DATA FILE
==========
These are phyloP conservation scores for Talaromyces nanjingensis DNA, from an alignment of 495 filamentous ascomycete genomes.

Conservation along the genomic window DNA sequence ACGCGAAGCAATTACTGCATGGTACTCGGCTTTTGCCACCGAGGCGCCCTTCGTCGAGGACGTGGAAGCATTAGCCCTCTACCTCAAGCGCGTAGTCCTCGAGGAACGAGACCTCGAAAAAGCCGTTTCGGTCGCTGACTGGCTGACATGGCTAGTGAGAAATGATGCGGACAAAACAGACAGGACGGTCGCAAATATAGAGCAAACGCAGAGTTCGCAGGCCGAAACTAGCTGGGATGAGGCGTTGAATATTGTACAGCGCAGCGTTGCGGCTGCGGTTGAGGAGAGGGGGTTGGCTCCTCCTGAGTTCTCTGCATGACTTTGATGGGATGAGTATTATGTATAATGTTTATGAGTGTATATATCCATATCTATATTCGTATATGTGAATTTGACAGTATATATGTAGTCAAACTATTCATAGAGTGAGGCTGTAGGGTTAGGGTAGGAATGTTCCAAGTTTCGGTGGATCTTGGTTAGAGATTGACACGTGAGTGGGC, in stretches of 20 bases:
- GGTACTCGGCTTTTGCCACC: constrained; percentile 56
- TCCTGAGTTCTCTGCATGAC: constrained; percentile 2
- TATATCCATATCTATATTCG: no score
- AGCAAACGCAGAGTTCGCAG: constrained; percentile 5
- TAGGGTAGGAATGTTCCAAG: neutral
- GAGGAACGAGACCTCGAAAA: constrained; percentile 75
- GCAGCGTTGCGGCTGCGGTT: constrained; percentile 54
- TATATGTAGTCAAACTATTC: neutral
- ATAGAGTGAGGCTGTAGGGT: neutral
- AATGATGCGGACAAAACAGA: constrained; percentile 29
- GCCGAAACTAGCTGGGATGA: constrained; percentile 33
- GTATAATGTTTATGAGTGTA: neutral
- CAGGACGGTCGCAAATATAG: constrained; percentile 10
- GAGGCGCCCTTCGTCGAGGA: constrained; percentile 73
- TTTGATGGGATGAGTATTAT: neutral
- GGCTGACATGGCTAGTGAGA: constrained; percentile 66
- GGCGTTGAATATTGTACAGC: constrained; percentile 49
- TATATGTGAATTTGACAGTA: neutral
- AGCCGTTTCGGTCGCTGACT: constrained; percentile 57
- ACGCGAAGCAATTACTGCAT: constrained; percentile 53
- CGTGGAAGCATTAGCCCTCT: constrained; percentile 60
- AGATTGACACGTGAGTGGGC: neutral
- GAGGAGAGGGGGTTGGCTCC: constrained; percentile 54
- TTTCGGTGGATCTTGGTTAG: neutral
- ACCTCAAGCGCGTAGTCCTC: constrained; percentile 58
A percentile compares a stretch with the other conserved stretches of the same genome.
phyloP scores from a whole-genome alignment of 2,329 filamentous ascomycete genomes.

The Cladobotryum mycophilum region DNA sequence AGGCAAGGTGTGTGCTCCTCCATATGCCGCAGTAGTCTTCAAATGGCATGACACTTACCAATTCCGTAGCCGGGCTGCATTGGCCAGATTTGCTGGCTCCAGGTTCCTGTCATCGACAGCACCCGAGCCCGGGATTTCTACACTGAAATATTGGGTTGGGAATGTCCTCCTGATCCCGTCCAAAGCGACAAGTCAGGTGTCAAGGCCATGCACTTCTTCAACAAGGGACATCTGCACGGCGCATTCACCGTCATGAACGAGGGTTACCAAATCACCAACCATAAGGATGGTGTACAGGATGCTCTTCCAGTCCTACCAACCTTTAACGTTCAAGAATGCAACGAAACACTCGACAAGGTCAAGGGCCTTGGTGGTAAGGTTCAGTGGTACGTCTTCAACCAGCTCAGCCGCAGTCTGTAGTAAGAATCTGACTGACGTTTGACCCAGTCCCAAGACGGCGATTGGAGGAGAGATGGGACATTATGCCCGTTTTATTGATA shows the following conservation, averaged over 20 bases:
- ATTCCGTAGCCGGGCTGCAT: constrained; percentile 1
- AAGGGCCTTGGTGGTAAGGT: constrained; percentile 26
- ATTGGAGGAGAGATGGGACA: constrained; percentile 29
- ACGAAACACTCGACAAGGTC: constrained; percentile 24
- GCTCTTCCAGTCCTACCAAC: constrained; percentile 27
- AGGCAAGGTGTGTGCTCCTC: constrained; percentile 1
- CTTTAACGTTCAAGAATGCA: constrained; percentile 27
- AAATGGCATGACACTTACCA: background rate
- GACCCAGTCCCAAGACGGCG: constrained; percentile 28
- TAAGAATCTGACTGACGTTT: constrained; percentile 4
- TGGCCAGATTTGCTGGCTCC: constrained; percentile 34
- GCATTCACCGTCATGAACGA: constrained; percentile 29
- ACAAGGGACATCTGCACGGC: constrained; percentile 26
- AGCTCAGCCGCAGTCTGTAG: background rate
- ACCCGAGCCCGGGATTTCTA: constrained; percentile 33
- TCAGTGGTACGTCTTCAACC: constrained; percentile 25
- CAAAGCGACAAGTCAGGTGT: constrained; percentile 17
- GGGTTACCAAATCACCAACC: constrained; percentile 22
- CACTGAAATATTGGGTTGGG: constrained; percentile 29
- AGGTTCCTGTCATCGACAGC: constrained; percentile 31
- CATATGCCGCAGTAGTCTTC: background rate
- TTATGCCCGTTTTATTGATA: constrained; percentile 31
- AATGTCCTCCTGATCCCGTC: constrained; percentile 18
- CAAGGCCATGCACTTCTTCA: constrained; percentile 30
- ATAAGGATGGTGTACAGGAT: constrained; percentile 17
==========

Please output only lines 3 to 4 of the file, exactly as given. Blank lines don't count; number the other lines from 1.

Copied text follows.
- GGTACTCGGCTTTTGCCACC: constrained; percentile 56
- TCCTGAGTTCTCTGCATGAC: constrained; percentile 2